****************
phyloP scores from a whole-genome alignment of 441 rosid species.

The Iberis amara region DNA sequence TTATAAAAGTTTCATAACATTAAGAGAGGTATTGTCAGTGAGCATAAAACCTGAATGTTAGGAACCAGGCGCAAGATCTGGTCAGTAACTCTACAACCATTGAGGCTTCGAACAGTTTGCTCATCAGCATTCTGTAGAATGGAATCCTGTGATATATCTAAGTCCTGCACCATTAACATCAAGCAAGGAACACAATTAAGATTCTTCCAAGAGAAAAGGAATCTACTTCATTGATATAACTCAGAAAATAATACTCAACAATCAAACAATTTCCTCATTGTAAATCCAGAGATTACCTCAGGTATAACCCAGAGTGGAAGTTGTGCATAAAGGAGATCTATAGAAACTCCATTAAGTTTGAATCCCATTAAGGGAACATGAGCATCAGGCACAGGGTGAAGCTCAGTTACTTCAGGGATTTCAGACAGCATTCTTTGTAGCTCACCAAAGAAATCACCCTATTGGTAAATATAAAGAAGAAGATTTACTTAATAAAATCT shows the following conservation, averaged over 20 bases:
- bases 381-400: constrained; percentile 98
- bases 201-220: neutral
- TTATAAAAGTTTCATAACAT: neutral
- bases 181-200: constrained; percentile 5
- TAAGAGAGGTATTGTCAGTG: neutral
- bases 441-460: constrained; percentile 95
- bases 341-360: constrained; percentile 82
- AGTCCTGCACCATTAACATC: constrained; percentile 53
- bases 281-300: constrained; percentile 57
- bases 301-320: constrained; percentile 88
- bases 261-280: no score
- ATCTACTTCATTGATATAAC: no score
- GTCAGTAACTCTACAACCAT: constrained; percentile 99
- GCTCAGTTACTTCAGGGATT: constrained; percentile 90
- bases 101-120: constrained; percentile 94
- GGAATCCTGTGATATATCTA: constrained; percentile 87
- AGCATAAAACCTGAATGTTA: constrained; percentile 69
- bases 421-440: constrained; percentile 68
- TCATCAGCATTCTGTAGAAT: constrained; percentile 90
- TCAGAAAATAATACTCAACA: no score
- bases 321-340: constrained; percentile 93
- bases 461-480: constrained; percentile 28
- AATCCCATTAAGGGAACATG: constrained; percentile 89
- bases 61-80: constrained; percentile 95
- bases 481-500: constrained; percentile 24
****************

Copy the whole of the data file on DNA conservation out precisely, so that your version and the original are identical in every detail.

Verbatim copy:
phyloP scores from a whole-genome alignment of 441 rosid species.

The Iberis amara region DNA sequence TTATAAAAGTTTCATAACATTAAGAGAGGTATTGTCAGTGAGCATAAAACCTGAATGTTAGGAACCAGGCGCAAGATCTGGTCAGTAACTCTACAACCATTGAGGCTTCGAACAGTTTGCTCATCAGCATTCTGTAGAATGGAATCCTGTGATATATCTAAGTCCTGCACCATTAACATCAAGCAAGGAACACAATTAAGATTCTTCCAAGAGAAAAGGAATCTACTTCATTGATATAACTCAGAAAATAATACTCAACAATCAAACAATTTCCTCATTGTAAATCCAGAGATTACCTCAGGTATAACCCAGAGTGGAAGTTGTGCATAAAGGAGATCTATAGAAACTCCATTAAGTTTGAATCCCATTAAGGGAACATGAGCATCAGGCACAGGGTGAAGCTCAGTTACTTCAGGGATTTCAGACAGCATTCTTTGTAGCTCACCAAAGAAATCACCCTATTGGTAAATATAAAGAAGAAGATTTACTTAATAAAATCT shows the following conservation, averaged over 20 bases:
- bases 381-400: constrained; percentile 98
- bases 201-220: neutral
- TTATAAAAGTTTCATAACAT: neutral
- bases 181-200: constrained; percentile 5
- TAAGAGAGGTATTGTCAGTG: neutral
- bases 441-460: constrained; percentile 95
- bases 341-360: constrained; percentile 82
- AGTCCTGCACCATTAACATC: constrained; percentile 53
- bases 281-300: constrained; percentile 57
- bases 301-320: constrained; percentile 88
- bases 261-280: no score
- ATCTACTTCATTGATATAAC: no score
- GTCAGTAACTCTACAACCAT: constrained; percentile 99
- GCTCAGTTACTTCAGGGATT: constrained; percentile 90
- bases 101-120: constrained; percentile 94
- GGAATCCTGTGATATATCTA: constrained; percentile 87
- AGCATAAAACCTGAATGTTA: constrained; percentile 69
- bases 421-440: constrained; percentile 68
- TCATCAGCATTCTGTAGAAT: constrained; percentile 90
- TCAGAAAATAATACTCAACA: no score
- bases 321-340: constrained; percentile 93
- bases 461-480: constrained; percentile 28
- AATCCCATTAAGGGAACATG: constrained; percentile 89
- bases 61-80: constrained; percentile 95
- bases 481-500: constrained; percentile 24